Perform due diligence from a network security and data privacy standpoint. Compliance and risk management teams should ensure the company is not only in compliance with relevant data privacy laws but also has an information security policy in place.
Ask the same of your third parties, as well; whether they align to cyber-security best practice frameworks like those offered by NIST or whether they have achieved ISO 27001 certification, an internationally recognized information security standard. Also ask to what extent they’re in compliance with regulatory frameworks like the GDPR and/or industry regulations, like HIPAA.
Also, don’t be afraid to leverage folks in the company who speak and collaborate with third parties on a regular basis. If they know the types of questions to ask, they can have those discussions in casual conversations, Gardner said. “It doesn’t need to be a formal audit.”
If at any point you’re not sure what questions to ask your third parties in performing an inherent risk or due diligence assessment, you should look in the mirror: “What questions would you ask of yourself? That’s always a great place to start,” Abadir said. “You should be asking those same things of your third party.”
For compliance officers, that may require approaching the IT team or other business units and asking them, “‘What would you ask?’” Abadir added. “This is a really great time to build bridges within your organization.”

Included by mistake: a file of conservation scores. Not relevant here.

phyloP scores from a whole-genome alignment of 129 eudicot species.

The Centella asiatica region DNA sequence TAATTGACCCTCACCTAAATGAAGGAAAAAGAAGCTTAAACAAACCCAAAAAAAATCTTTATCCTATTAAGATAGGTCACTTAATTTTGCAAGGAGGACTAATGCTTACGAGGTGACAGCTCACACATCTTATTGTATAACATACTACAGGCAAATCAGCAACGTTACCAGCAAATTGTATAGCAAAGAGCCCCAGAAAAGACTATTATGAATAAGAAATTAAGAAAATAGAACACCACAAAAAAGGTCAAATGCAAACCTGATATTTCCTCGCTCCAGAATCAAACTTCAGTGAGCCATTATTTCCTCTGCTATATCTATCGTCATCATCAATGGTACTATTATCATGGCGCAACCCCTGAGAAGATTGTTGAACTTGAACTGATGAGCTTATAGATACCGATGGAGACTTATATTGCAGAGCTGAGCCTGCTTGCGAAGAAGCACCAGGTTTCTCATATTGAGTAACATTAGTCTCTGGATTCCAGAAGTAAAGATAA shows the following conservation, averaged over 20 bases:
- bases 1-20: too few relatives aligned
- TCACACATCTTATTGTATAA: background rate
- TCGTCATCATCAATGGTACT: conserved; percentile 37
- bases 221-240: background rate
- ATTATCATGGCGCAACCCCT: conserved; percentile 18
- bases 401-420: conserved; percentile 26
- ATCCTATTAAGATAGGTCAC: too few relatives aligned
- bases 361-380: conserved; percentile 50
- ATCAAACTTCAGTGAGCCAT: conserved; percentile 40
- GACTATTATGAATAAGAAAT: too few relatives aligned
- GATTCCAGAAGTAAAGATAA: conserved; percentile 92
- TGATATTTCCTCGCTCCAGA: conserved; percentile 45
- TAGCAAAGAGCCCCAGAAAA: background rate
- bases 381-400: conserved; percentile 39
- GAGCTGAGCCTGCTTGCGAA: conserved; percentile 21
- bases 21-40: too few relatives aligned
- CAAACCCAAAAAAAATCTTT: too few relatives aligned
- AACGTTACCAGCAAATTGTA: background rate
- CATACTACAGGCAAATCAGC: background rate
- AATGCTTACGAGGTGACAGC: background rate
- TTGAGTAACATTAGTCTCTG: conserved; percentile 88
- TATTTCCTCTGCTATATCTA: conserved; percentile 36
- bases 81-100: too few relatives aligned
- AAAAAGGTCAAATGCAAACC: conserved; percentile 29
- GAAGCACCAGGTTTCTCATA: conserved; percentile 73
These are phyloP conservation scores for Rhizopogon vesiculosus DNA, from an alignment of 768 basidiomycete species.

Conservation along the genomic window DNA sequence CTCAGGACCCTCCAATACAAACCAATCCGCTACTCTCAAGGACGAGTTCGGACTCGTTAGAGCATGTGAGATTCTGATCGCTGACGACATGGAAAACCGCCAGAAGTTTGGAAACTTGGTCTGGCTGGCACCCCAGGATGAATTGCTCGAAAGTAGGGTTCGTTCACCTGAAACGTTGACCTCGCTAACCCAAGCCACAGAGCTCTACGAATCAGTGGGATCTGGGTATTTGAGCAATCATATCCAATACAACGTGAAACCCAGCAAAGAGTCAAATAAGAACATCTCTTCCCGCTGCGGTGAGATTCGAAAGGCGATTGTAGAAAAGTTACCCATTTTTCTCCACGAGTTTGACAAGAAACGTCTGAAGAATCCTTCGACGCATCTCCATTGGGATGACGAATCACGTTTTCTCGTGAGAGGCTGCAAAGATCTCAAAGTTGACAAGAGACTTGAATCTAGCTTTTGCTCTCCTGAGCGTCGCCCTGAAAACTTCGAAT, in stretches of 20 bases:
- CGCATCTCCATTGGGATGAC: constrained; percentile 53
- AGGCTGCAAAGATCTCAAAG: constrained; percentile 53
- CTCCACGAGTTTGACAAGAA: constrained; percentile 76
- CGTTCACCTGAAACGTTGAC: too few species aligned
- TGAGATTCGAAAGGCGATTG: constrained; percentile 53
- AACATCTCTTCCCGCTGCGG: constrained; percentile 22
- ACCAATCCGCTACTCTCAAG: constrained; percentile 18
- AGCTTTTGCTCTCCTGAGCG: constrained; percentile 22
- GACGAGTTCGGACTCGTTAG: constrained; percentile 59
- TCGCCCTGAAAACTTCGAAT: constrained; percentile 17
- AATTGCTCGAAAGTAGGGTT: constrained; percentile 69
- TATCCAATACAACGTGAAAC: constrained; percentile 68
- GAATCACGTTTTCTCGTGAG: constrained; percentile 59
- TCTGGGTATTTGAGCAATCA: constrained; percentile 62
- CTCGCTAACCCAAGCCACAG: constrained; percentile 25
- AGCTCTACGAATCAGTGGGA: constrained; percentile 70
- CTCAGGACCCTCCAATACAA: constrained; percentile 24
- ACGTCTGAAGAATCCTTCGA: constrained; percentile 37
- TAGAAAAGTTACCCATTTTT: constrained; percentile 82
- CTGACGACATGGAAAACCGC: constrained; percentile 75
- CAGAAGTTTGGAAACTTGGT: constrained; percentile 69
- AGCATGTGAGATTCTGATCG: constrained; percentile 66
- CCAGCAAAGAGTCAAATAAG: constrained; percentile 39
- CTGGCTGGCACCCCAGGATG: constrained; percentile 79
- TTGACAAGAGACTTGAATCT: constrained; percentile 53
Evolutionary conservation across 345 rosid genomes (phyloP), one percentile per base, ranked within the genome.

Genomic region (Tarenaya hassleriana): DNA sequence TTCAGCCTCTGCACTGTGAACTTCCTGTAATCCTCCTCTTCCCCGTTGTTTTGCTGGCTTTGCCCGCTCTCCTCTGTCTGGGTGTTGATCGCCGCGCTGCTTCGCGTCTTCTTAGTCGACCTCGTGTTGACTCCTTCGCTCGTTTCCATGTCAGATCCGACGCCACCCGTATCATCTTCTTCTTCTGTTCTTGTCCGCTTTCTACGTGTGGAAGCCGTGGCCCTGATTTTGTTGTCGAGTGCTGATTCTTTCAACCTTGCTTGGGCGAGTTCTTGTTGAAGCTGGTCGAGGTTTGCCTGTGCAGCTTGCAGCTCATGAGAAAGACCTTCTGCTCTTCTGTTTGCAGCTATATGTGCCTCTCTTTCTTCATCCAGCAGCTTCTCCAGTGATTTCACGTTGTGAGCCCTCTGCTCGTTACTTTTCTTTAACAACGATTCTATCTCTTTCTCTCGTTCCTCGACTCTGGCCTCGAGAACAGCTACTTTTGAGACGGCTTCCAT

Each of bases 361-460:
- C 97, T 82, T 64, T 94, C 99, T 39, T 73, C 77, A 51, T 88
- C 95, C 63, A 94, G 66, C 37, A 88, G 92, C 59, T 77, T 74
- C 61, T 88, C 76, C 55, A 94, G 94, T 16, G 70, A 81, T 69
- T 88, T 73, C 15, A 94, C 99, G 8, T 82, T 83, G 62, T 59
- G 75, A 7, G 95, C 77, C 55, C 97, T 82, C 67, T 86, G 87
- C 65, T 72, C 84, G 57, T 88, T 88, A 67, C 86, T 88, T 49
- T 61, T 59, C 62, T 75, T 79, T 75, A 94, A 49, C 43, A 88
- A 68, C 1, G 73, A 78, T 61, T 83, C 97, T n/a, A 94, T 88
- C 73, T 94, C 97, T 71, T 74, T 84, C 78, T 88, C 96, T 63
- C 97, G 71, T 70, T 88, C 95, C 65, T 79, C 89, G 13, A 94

Conduct cyber-attack fire drills. Are you doing proper incident response testing? Are you actively running drills? If a massive cyber-attack like this happened again, does everybody know their role? The same questions apply to your third parties.
Put it in a contract. From a compliance and legal standpoint, managing third-party supply chain risk can be mitigated, in part, by inserting strong language into contracts with third parties. This helps to ensure those with nontransparent or nonexistent cyber-security practices, or those that simply refuse to agree to the company’s cyber-security policies and procedures, are weeded out.
“Be prepared to pay a little extra,” Abadir said. “It takes time and it takes resources, which means it costs money.” The opposite holds true as well, that if you’re a vendor in the supply chain and someone is asking you about your security controls, they should expect to pay a premium. “Security is not free,” Abadir added.
It’s worth repeating that weeding out cyber-threats in the third-party supply chain is extremely complex to remediate. In fact, it is only becoming more complex as hackers become more sophisticated. It takes time, patience, and resources and requires both a multi-disciplinary approach and a collaborative industry approach. But the pie-in-the-sky hope is that sharing best practices and collaborative techniques will one day put the public- and private-sector one step ahead of the hackers, not the other way around.